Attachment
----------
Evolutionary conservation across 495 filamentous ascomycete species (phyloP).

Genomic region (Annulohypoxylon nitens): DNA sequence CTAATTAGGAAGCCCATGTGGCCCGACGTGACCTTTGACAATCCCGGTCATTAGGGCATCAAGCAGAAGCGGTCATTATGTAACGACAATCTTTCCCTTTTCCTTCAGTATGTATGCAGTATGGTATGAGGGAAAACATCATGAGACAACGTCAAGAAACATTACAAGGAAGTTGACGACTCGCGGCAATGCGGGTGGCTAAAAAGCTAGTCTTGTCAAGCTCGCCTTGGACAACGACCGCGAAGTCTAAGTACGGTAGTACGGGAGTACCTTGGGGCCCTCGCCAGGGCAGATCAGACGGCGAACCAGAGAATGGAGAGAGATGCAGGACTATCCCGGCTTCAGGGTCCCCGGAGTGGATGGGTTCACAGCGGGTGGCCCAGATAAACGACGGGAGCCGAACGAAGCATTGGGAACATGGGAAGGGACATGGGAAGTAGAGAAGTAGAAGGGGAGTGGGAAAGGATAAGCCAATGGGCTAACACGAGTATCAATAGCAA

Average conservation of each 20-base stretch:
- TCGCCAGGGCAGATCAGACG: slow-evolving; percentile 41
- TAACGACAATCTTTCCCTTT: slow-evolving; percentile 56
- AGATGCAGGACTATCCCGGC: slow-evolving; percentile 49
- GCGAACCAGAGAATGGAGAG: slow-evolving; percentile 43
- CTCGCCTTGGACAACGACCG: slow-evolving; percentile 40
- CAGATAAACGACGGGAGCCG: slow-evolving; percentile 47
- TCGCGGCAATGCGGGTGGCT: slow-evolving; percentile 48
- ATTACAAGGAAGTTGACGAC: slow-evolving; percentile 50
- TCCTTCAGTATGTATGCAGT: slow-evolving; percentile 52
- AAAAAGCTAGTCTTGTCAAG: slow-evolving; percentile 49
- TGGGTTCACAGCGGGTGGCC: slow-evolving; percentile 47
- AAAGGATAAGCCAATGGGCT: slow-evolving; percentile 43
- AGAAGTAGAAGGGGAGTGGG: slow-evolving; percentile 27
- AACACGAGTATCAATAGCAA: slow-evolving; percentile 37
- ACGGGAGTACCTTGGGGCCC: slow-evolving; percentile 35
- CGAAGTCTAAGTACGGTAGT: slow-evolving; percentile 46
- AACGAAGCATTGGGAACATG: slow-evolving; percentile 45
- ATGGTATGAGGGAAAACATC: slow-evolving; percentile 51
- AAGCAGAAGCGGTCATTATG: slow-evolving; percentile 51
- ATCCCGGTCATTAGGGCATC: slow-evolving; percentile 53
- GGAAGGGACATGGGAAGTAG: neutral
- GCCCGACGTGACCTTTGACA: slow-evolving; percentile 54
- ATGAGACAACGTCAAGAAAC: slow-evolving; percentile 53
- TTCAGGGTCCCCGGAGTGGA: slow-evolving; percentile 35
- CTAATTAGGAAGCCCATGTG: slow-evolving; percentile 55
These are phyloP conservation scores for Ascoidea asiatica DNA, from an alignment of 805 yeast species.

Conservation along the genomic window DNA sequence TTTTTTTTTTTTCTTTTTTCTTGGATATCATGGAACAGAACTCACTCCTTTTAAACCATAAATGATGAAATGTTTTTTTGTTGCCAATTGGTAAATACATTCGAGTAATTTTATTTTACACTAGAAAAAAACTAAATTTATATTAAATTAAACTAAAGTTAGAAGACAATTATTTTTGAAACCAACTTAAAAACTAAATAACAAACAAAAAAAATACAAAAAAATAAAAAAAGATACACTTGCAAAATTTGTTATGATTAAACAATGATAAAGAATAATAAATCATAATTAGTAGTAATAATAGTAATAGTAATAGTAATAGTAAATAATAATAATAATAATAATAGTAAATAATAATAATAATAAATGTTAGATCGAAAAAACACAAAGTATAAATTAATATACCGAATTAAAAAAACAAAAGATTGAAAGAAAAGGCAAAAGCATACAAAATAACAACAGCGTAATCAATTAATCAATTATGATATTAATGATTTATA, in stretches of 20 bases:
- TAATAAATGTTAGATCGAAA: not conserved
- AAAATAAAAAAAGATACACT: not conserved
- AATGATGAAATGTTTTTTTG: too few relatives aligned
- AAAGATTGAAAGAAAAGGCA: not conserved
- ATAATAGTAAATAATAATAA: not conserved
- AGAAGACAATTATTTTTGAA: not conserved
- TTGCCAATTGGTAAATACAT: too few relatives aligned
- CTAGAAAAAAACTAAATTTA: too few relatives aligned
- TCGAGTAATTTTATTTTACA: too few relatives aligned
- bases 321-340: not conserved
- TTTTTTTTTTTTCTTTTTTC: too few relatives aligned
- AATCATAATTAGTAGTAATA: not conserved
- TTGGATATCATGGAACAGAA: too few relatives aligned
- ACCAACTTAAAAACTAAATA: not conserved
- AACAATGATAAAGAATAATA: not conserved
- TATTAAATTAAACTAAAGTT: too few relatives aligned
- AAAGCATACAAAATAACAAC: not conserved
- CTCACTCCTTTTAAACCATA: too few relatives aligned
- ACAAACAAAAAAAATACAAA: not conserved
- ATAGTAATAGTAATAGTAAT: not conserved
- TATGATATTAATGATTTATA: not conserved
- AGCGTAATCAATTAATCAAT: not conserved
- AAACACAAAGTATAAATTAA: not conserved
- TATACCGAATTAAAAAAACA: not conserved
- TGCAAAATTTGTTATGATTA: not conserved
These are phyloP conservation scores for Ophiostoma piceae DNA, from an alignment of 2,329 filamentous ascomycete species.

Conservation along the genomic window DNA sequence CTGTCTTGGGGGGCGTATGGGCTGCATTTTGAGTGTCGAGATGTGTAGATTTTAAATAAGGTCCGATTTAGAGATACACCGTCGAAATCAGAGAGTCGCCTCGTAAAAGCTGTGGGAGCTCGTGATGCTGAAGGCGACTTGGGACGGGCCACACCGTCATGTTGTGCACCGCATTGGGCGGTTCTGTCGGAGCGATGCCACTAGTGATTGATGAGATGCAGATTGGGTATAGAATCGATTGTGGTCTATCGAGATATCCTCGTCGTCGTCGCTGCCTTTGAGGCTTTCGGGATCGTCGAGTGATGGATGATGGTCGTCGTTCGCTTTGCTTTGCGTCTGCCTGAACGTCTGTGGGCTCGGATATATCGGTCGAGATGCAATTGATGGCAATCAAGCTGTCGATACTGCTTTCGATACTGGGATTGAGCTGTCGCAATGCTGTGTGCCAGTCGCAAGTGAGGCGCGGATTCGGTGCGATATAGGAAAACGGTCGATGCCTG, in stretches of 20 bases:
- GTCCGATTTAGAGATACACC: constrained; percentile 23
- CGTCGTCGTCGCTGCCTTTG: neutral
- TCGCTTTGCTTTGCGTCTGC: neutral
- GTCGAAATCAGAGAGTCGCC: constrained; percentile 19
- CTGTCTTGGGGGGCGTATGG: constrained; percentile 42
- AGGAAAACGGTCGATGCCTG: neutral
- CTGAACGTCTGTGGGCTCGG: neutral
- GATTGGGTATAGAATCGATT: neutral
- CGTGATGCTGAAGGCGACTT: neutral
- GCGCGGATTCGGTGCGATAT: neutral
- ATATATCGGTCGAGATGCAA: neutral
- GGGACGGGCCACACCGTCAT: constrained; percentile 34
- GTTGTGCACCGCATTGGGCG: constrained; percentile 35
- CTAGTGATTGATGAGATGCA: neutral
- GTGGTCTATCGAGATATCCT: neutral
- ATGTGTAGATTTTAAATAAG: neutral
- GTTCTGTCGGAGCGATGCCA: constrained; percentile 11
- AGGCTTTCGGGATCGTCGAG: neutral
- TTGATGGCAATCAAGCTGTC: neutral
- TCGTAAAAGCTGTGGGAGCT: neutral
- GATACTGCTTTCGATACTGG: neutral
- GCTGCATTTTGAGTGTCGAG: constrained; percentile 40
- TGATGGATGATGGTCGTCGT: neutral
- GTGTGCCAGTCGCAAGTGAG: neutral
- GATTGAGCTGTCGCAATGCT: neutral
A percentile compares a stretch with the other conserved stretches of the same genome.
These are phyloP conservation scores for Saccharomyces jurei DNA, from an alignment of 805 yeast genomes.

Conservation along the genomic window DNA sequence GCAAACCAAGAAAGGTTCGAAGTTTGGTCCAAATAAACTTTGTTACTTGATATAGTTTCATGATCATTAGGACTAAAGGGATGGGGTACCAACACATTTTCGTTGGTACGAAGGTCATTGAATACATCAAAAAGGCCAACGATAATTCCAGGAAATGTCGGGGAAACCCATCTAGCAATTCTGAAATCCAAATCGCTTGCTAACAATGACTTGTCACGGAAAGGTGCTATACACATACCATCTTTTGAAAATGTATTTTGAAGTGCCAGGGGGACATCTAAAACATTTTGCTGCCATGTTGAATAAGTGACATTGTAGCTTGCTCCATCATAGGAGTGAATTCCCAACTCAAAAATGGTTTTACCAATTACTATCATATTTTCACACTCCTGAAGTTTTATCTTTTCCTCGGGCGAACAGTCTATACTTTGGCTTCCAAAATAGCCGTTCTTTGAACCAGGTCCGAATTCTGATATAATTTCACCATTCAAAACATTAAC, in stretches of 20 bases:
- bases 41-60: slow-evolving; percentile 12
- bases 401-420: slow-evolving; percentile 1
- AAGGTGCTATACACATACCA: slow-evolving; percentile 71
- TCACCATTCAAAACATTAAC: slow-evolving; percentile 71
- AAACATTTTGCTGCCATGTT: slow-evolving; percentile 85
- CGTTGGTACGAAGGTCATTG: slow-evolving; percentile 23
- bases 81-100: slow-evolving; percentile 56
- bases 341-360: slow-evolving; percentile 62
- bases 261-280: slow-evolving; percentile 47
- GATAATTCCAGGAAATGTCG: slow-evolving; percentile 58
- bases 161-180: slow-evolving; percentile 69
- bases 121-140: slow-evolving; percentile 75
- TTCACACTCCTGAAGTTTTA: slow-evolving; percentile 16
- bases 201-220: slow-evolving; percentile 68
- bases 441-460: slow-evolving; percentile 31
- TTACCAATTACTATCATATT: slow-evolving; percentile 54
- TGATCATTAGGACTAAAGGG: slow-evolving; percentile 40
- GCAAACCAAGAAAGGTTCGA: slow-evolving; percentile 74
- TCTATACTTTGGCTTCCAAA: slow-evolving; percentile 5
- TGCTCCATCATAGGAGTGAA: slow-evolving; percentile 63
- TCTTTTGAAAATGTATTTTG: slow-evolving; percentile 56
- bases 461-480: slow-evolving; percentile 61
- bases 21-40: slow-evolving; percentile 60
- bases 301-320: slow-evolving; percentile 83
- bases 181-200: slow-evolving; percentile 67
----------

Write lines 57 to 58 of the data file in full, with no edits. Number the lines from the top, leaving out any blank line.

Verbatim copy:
Conservation along the genomic window DNA sequence CTGTCTTGGGGGGCGTATGGGCTGCATTTTGAGTGTCGAGATGTGTAGATTTTAAATAAGGTCCGATTTAGAGATACACCGTCGAAATCAGAGAGTCGCCTCGTAAAAGCTGTGGGAGCTCGTGATGCTGAAGGCGACTTGGGACGGGCCACACCGTCATGTTGTGCACCGCATTGGGCGGTTCTGTCGGAGCGATGCCACTAGTGATTGATGAGATGCAGATTGGGTATAGAATCGATTGTGGTCTATCGAGATATCCTCGTCGTCGTCGCTGCCTTTGAGGCTTTCGGGATCGTCGAGTGATGGATGATGGTCGTCGTTCGCTTTGCTTTGCGTCTGCCTGAACGTCTGTGGGCTCGGATATATCGGTCGAGATGCAATTGATGGCAATCAAGCTGTCGATACTGCTTTCGATACTGGGATTGAGCTGTCGCAATGCTGTGTGCCAGTCGCAAGTGAGGCGCGGATTCGGTGCGATATAGGAAAACGGTCGATGCCTG, in stretches of 20 bases:
- GTCCGATTTAGAGATACACC: constrained; percentile 23